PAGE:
JEL Classification I23, M10, O10, O14
Access to education is embedded in the South African Constitution; one of the most crucial constitutional rights of every South African citizen (South Africa, 1996). Under chapter 2, section 29, sub-section 1 of the South African Constitution, the following is stated: “Everyone has the right – (a) to a basic education, including adult basic education; and (b) to further education, which the state, through reasonable measures, must make progressively available and accessible” (Justice, 2020).
In layperson’s terms every South African citizen has a right to both primary education and secondary education, as mandated by the Department of Basic Education (DBE), as offered by Primary Schools and High Schools; a right to tertiary education, as mandated by the Department of Higher Education and Training (DHET), as offered by Higher Education Institutions (HEIs) (DHET, 2018; DBE, 2019). Education in South Africa is standardised by the National Qualifications Framework; as built on Bloom’s Taxonomy (Toko, 2014; Swart and Daneti, 2019). Bloom’s Taxonomy is depicted in Figure 1 below.
Figure 1. Bloom’s Taxonomy
Source: PCubed, 2018
According to the South African Qualifications Authority (SAQA, 2020) the NQF is deemed as a strategy to respond to constant influences of external environments, to promote the development of life-long learning. Alternatively stated it is “the set of principles and guidelines by which records of learner achievement are registered to enable national recognition of acquired skills and knowledge ... that encourages life-long learning” (SAQA, 2020). Furthermore, the NQF consists of ten levels; demarcated in three groups (McKay, 2015; Mobida and Stewart, 2018), namely: 1) General Education and Training (Grades 1 – 9), 2) Adult Basic Education and Training (Grades 10 – 12), and 3) Higher Education and Training (Formal qualifications offered at HEIs). The ten NQF-levels are attached to the achievement of specific outcomes in order to achieve a 1) general certificate, 2) elementary certificate, 3) intermediate certificate, 4) national certificate / matric, 5) higher certificate, 6) diploma / advanced certificate, 7) bachelor’s degree / advanced diploma, 8) honours degree / postgraduate diploma, 9) master’s degree, and 10) doctoral degree (EduConnect, 2020).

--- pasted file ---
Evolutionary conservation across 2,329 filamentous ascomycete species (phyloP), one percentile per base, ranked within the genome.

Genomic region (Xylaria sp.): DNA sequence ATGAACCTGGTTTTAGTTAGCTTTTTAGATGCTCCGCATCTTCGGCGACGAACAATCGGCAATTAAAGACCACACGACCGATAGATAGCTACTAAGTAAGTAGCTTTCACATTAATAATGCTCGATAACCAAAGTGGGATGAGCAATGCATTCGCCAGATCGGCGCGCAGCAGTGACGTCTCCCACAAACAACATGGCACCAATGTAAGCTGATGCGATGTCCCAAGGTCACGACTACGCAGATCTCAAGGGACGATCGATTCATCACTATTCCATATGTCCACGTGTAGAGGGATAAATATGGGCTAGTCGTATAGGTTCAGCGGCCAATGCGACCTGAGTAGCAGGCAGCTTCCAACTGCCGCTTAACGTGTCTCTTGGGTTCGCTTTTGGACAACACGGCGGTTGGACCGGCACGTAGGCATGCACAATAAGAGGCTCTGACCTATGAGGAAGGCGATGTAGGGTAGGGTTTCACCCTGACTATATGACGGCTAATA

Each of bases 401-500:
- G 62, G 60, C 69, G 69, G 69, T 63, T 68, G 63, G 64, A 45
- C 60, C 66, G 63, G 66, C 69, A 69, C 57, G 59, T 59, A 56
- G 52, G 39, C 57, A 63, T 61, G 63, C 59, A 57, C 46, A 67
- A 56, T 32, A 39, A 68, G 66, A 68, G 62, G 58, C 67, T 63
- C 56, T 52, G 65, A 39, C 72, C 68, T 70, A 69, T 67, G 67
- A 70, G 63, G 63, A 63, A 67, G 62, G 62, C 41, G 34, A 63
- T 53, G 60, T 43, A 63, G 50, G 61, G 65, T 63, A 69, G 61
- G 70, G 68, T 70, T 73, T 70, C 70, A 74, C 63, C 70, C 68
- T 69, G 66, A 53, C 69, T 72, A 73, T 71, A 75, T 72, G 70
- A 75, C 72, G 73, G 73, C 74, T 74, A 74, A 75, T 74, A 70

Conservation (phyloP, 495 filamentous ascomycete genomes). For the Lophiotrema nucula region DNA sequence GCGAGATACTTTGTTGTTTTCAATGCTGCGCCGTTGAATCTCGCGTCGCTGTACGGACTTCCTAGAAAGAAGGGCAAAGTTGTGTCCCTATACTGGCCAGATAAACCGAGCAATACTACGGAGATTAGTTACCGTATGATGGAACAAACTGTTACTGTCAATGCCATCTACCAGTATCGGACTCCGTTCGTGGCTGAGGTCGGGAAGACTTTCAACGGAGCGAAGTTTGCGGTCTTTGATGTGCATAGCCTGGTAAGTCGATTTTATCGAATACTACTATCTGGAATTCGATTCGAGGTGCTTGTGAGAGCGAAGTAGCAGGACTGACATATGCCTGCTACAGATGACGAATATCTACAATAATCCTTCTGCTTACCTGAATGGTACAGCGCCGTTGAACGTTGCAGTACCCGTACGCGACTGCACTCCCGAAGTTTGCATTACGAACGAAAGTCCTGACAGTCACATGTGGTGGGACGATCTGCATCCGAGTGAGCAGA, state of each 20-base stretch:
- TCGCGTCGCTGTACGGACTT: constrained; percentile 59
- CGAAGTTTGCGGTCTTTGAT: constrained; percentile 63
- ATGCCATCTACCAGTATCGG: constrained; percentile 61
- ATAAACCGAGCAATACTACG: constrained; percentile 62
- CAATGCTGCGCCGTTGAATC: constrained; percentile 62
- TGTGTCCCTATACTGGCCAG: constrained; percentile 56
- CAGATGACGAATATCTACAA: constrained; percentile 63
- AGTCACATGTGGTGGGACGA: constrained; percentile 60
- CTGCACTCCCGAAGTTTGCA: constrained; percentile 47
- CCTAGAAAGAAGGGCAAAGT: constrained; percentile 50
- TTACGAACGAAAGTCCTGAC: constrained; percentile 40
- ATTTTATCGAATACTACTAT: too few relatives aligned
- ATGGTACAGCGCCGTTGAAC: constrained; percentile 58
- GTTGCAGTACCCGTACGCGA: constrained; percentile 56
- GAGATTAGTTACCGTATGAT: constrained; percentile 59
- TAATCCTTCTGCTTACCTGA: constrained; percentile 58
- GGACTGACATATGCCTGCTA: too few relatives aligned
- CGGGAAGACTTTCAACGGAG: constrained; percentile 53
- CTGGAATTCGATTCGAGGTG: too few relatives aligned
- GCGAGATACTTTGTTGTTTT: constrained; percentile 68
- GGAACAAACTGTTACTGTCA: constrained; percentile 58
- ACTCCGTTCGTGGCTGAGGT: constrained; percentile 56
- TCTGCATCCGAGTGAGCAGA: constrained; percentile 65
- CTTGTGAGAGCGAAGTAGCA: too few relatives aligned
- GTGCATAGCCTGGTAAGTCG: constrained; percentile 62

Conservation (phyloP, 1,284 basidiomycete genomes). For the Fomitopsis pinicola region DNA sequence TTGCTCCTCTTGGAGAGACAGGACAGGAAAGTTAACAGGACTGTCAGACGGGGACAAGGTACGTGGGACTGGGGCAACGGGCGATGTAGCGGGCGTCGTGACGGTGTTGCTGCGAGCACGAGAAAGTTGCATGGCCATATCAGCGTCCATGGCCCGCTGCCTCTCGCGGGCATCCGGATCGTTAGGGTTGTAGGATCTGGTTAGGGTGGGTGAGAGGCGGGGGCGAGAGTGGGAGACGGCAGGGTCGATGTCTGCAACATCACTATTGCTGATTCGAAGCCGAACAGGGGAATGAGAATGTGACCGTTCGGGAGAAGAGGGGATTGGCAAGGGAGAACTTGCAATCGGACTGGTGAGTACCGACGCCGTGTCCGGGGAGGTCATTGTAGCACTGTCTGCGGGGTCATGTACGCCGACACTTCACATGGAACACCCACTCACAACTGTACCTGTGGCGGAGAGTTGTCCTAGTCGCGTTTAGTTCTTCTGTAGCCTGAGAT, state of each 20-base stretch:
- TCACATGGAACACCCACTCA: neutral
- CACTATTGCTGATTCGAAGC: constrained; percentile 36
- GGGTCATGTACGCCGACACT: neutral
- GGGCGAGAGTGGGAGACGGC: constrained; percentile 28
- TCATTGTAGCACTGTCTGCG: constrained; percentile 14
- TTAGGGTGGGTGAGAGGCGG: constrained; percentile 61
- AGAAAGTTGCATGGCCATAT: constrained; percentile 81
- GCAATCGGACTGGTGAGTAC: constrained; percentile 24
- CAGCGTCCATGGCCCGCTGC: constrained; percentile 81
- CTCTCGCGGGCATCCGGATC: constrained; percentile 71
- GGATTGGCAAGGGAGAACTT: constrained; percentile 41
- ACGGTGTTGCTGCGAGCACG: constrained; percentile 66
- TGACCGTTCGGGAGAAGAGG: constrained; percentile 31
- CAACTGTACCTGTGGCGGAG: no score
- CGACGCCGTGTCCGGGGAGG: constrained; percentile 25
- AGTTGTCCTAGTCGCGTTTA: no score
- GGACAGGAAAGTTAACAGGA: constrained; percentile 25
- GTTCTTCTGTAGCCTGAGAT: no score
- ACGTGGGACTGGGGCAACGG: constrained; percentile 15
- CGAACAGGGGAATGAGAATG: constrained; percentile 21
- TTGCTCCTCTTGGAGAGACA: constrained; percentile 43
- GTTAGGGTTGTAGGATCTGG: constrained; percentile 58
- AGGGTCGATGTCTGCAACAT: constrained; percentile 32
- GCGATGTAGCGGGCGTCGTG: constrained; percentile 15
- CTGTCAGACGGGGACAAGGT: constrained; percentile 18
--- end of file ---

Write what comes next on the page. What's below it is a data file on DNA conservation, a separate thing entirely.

Considering that education is synonymous intentional learning (Halliwell, 1977), it is not surprising that education, in a global dispensation, has undergone significant change. In core, education gradually moved from a teacher-centred approach to that of a learner-centred approach; catalysed by the adoption of technology (Chan et al., 2009; McKenna, 2013). This transformation entails, inter alia, moving from 1) teaching to facilitation, 2) one-dimensional assessments to multidimensional assessments, 3) passive learning to active learning, and 4) individualistic development to collaborative development (Hannafin and Land, 1997; Chen, 2010). Perhaps the most significant catalysers of this transformation is that of the Internet – an influential educational resource to aid in the self-development of learners, at their own pace (Zainuri et al., 2017; Aldaka, 2020).
Notwithstanding the above, in both developing- and developed economies, many education systems have not adapted with the transformation of education from a teacher-centred approach to a learner-centred approach (Robinson, 2019). More often than not, such education systems stem from 18th-century Industrialism – the aim being to “mass produce” the future workforce for a socio-economic system which is dominated by the manufacturing industry (Chetty, 2012; Van Zyl, 2019). The latter becomes disconcerting when taking into account that education-systems generally cater for a “one-size-fits-all” approach when both industries and organisations, in the 21st-century, have different needs in relation to 21st-century skills development (Robertson, 2005; Schleicher, 2012; Bruwer and Smith, 2018; Care et al., 2018). Such skills include that of inter alia collaboration, creativity, problem solving, communication and digital literacy (Green et al., 2012).